Rabbit, rabbit! It’s a new month, which means a brand new chance to make your own luck. Why do we say rabbit rabbit, anyway?
Here’s what you need to know to Get Up to Speed and On with Your Day.
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1. White House
The White House is cranking up pressure as talks drag on with Republicans over President Biden’s ambitious yet divisive infrastructure plans. The administration had hoped for a deal on the proposal, originally tagged at $2.2 trillion, by Memorial Day. However, there’s still a $700 billion gap between Biden’s original proposal and the GOP’s counterproposals. There are fears among the President’s allies that this ongoing inertia could lead to a “summer slump” that often happens in the first year of a presidency, when unanticipated challenges at home and abroad slow down the early months of a president’s legislative momentum.
Half the US population is now at least partially vaccinated, which means health experts are less concerned about the crowds that gathered at beaches, bars and other venues over the holiday weekend. Still, they warn that those who aren’t vaccinated remain at great risk of serious illness from Covid-19. The next goal? Biden wants to get 70% of the population at least partially vaccinated by July 4. Meanwhile, the World Health Organization has assigned new labels to key coronavirus variants so the public can refer to them by letters of the Greek alphabet instead of where the variant was first detected. For instance, the UK variant that made its way around the US is now variant Alpha, and the one responsible for India’s most recent deadly surge is Delta.
3. Voting laws
Texas has become the next battleground in the voting rights fight after state Democrats successfully derailed a restrictive voting bill. Legislators walked off the state House floor late Sunday night, leaving majority Republicans without the quorum they needed to approve the bill before a midnight deadline. The bill would make mail-in voting more difficult, ban early voting on Sunday mornings and prohibit local elections officials from sending out absentee ballot applications to anyone who has not requested one. The measure may be dead for now, but Gov. Greg Abbott made it clear the issue will be top of mind during the next legislative session. States like Georgia and Florida have already passed similarly restrictive voting measures based on falsehoods promoted by former President Trump that the outcome of the 2020 election was somehow fraudulent.
Benjamin Netanyahu’s 12-year tenure as Israeli Prime Minister could be coming to an end after two political rivals announced they are working toward forming a new government in the Knesset, the country’s parliament. Naftali Bennett, leader of the small right-wing party Yamina, said he is working toward a coalition deal with centrist party leader Yair Lapid to avoid a fifth round of elections, the prior of which have failed to produce a new government. If successful, Netanyahu — who faces an ongoing trial on bribery and fraud charges — will be ousted as Israel’s longest-serving PM. Lapid now needs to reach and sign formal coalition agreements with the eight parties involved. Parliament then has a week to vote on the coalition arrangements before the new government — and a new Israeli prime minister — could be sworn in.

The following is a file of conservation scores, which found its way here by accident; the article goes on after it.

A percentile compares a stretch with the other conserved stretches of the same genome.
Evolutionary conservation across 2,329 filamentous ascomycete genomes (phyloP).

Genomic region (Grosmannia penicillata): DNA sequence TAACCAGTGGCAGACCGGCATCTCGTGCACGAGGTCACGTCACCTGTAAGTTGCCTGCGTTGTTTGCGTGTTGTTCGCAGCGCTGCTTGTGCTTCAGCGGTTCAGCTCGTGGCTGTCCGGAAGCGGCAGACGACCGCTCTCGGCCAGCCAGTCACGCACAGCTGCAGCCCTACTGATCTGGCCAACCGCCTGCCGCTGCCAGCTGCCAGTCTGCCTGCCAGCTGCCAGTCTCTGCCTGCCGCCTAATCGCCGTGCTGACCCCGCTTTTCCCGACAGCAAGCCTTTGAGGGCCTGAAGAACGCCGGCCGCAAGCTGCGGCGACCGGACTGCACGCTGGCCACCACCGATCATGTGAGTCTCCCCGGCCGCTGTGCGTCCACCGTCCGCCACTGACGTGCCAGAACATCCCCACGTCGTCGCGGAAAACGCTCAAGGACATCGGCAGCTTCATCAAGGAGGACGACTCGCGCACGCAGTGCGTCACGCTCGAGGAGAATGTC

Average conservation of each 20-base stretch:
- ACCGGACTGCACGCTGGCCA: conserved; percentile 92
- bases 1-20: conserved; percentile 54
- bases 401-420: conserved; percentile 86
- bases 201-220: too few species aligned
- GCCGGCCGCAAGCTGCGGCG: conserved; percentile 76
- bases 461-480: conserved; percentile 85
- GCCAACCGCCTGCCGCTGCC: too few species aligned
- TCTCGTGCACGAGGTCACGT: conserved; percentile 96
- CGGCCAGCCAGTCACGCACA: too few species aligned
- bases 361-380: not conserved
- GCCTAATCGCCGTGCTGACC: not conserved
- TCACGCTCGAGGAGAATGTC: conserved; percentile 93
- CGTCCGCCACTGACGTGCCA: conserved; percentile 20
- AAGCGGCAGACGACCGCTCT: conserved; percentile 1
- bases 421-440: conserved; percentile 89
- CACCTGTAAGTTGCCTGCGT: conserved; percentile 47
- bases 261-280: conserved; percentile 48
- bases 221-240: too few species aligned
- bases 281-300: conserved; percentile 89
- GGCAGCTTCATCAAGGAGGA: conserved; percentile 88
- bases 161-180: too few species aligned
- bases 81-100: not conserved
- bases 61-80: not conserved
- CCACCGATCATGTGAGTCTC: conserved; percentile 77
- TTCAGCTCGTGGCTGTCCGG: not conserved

Today marks the start of the Atlantic hurricane season, but the first named storm is already in the books. Subtropical Storm Ana formed in the Atlantic 10 days ago, marking the seventh year in a row when at least one named storm formed prior to the official start of the season. Hurricanes are getting deadlier and deadlier as oceans and the air around them heat up due to the climate crisis. Rising sea levels also raise the risk of destructive storm surges. As we gear up for another potentially dangerous season, Amazon and the Red Cross are partnering on a new disaster hub that will allow for a faster response to locations hit by hurricanes and other natural disasters. And coastal Catholics are calling on a more divine go-between: Our Lady of Prompt Succor, a version of the Virgin Mary known to protect from storms.
Krispy Kreme has given away over 1.5 million doughnuts to vaccinated people
It’s the 2021 version of getting a lollipop after a doctor’s visit.
Olivia Rodrigo’s album ‘Sour’ debuts at the top of the chart
The reigning queen of breakup songs to scream along to in your car is living large.
This ‘wandering meatloaf’ mollusk has a rare mineral in its teeth
How does it get the name “wandering meatloaf?” Well, just look at it!
A swanky ‘Darth Vader House’ hits the market for $4.3 million
The aesthetic is strong with this one.
It only takes weeks for your body to fall out of shape when you stop exercising
This is NOT what we needed to hear after a long weekend.
Biden will visit Tulsa, Oklahoma, today to mark the 100th anniversary of the Tulsa Race Massacre, one of the worst acts of racial violence in US history, and to announce new steps to reduce the racial wealth gap.
That’s the year China implemented its one-child policy to try to address overpopulation and alleviate poverty. Now, China’s government says it will allow couples to have three children after lagging population growth and a looming demographic crisis.
“They are the product of the creativity of this people, who pass them from generation to generation; their wearers wear them with pride, as a deep expression of their culture.”
Mexican Culture Minister Alejandra Frausto Guerrero, in a letter to clothing companies including Zara and Anthropologie, accusing them of cultural appropriation of indigenous Mexican designs. In the letter, Guerrero said he wants to protect the creators of these motifs because they are often overlooked and underappreciated.
Look at ’em go!
Let’s tackle this week like this capybara tackles an obstacle course. (Click here to view.)